New all-night TTC service coming to King, Spadina, Parliament and more
This afternoon, the TTC board approved a proposal to expand Blue Night service across the city, including the addition of two new all-night streetcars routes.
The changes kick in September 6 for at least a six-month trial period and will “expand the coverage of the overnight network so that 99 per cent of Toronto residents will be within a 15-minute walk of overnight service,” according to the TTC staff report [pdf].
If you live downtown or tend to find yourself there late at night, you should be happy to learn that the following will run every half hour:
• A new 304 King streetcar that will follow the same route as its daytime 504 counterpart, between Dundas West and Broadview stations, and will replace the current 313 Jane on Roncesvalles and 303 Don Mills on Broadview.
• A new 317 Spadina streetcar, also running along the route of its daylight doppelgänger, between Spadina and Union stations.
• A new 365 Parliament bus, that will run all night between Castle Frank station and The Esplanade.
• A new 312 St. Clair–Junction bus that merges the current all-night St. Clair service with the Junction-y part of Dundas currently being handled by the 313 Jane. The bus will go along St. Clair from Yonge to Jane, then turn down Jane to Dundas where it’ll head southeast to Dundas West station.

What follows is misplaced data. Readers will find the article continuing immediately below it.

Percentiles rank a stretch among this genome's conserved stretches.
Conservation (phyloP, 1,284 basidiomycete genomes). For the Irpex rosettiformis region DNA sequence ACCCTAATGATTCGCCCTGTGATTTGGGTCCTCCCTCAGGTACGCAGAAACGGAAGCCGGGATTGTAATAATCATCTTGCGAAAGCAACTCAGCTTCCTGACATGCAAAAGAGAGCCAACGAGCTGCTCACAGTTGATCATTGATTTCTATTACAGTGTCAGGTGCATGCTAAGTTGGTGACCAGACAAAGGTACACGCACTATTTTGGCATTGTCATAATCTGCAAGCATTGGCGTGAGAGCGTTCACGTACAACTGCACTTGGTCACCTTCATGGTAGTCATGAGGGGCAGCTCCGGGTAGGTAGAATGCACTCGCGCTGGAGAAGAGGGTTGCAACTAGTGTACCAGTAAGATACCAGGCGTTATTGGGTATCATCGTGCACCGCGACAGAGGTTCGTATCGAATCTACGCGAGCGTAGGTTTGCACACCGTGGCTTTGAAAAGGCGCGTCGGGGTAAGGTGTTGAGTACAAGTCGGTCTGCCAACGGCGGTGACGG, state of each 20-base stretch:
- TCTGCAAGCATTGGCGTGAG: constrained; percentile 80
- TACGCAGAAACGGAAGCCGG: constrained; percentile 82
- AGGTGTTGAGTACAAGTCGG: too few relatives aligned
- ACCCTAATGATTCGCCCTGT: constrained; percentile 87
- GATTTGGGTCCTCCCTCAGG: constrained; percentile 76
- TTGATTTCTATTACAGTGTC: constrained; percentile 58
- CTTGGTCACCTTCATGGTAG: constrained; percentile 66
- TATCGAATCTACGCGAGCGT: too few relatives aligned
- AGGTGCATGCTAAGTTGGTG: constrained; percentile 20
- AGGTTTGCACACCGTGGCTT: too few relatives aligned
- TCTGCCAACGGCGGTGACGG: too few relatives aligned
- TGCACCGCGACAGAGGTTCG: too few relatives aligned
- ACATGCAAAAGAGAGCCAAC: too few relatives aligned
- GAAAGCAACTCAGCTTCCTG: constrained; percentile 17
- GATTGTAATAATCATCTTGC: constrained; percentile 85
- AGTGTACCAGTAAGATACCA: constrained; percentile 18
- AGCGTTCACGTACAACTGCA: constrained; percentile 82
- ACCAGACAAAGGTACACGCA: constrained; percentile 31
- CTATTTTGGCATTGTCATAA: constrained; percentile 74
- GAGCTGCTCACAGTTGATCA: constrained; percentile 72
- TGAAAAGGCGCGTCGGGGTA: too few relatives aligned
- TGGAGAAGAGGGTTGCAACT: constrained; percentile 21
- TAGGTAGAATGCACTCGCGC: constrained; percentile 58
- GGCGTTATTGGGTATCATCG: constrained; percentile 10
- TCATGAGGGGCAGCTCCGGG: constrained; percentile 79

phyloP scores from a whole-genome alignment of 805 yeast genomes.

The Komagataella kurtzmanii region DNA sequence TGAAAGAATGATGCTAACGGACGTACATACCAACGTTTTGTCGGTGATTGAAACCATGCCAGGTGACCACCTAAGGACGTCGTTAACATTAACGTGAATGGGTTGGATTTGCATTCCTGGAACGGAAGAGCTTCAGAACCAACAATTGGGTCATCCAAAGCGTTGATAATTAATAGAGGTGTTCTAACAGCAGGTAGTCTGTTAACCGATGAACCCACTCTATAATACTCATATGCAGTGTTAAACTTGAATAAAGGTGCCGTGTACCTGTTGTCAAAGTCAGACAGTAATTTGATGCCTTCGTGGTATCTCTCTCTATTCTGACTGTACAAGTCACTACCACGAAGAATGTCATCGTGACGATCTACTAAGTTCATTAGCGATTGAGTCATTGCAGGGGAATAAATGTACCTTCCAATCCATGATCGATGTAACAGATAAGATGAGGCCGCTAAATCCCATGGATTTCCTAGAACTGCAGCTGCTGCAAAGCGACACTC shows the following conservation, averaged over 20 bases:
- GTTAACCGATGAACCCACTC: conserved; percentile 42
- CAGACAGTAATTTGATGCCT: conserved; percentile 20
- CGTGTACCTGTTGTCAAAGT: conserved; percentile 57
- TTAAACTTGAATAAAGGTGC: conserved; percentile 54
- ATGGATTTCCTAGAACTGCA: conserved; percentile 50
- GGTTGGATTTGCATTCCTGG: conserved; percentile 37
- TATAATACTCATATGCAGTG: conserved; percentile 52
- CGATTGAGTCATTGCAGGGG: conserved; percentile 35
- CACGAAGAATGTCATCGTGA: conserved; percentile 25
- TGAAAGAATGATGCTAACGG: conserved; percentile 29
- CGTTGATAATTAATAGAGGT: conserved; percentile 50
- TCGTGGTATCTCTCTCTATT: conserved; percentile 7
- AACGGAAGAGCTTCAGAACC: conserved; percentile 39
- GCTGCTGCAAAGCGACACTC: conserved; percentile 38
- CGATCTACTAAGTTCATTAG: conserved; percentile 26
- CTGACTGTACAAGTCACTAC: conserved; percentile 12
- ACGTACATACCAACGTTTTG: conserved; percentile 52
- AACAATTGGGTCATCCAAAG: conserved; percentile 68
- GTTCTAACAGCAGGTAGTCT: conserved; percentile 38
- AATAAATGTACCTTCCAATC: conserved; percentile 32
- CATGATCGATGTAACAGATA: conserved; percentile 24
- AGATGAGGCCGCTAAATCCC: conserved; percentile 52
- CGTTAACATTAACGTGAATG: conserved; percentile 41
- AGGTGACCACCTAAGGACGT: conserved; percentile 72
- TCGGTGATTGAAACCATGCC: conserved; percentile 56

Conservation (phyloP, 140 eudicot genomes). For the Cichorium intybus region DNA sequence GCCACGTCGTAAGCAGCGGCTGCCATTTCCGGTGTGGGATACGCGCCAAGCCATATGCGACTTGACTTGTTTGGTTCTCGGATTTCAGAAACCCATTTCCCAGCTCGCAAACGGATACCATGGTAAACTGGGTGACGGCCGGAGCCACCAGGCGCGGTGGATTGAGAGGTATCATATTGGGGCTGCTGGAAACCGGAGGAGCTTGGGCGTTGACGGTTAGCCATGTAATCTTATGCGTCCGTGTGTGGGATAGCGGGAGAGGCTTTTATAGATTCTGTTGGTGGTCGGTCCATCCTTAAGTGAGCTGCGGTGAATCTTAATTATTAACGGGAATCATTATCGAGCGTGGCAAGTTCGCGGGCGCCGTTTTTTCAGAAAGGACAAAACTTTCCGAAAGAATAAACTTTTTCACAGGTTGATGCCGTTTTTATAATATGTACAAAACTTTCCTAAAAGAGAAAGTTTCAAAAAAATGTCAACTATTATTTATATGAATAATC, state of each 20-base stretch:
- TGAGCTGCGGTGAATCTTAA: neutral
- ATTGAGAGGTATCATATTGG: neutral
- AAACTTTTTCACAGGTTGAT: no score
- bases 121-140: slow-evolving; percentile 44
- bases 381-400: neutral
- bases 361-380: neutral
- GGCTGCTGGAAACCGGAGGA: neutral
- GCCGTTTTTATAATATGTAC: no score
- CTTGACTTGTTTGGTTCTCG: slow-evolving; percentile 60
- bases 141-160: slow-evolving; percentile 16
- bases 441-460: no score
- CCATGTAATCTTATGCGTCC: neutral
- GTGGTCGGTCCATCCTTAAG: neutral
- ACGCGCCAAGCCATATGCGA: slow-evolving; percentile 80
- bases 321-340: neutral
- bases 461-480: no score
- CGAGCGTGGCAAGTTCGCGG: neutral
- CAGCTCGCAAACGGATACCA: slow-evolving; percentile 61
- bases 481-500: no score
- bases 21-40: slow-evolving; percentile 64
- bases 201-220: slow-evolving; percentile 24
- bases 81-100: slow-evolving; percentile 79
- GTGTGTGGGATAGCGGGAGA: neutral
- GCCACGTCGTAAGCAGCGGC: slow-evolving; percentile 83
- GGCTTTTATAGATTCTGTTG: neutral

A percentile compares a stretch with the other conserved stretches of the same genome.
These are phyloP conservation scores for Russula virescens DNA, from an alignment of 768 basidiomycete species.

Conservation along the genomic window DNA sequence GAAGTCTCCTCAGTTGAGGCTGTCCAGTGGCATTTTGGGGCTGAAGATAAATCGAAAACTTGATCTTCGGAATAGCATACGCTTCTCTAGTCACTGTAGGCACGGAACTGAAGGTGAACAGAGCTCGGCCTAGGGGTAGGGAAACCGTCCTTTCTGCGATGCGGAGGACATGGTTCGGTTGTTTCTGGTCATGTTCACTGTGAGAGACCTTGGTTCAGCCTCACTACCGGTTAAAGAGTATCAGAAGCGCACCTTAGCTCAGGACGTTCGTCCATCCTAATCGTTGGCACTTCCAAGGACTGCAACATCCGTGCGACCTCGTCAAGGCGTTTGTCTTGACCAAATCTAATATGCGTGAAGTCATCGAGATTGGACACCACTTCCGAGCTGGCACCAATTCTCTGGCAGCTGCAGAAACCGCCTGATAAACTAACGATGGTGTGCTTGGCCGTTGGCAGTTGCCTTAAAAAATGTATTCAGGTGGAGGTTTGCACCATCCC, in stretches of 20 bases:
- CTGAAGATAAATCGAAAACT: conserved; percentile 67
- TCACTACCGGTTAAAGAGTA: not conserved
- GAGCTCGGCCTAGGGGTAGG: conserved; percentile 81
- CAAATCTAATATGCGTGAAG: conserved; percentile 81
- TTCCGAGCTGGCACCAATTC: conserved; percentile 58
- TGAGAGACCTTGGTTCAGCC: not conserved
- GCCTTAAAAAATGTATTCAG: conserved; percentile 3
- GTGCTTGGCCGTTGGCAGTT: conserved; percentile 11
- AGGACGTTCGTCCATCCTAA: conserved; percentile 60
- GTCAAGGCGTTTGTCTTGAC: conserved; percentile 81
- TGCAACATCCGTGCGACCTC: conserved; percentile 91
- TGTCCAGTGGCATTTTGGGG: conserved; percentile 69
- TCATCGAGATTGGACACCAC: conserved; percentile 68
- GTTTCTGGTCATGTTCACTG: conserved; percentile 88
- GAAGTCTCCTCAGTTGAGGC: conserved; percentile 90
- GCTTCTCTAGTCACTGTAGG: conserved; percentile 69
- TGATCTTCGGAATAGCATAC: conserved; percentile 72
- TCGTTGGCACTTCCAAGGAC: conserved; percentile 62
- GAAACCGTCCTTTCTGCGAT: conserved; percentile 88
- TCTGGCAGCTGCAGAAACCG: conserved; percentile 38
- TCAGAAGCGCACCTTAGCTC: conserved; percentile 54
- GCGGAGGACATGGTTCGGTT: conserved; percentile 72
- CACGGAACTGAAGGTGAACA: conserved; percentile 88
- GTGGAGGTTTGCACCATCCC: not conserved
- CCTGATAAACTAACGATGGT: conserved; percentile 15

• A re-routed 325 Don Mills bus that will continue south on Pape, rather than turning at the Danforth to head down Broadview (where it will be replaced by the 304 King). It’ll switch from Pape on to Carlaw at Riverdale, then terminate at Eastern.
See a larger jpg of the new Blue Night map here. (And see this pdf for details on the rest of the changes, which include new all-night routes serving Evans–Brown’s Line, Keele, Kennedy and Sheppard West.)
Also attached to the staff report was a fascinating chart that shows the ridership for the current Blue Night routes. As you’d expect, Yonge is the most popular, followed in order by Bloor-Danforth, Queen and Carlton, with ridership peaking on Friday and Saturday nights (i.e., early Saturday and Sunday mornings). But we can probably learn something about the social habits of Torontonians from the fact that far more people use the Yonge, Queen and Carlton routes on Saturdays than they do on Fridays:
Viva la Vomit Comet, long may she reign.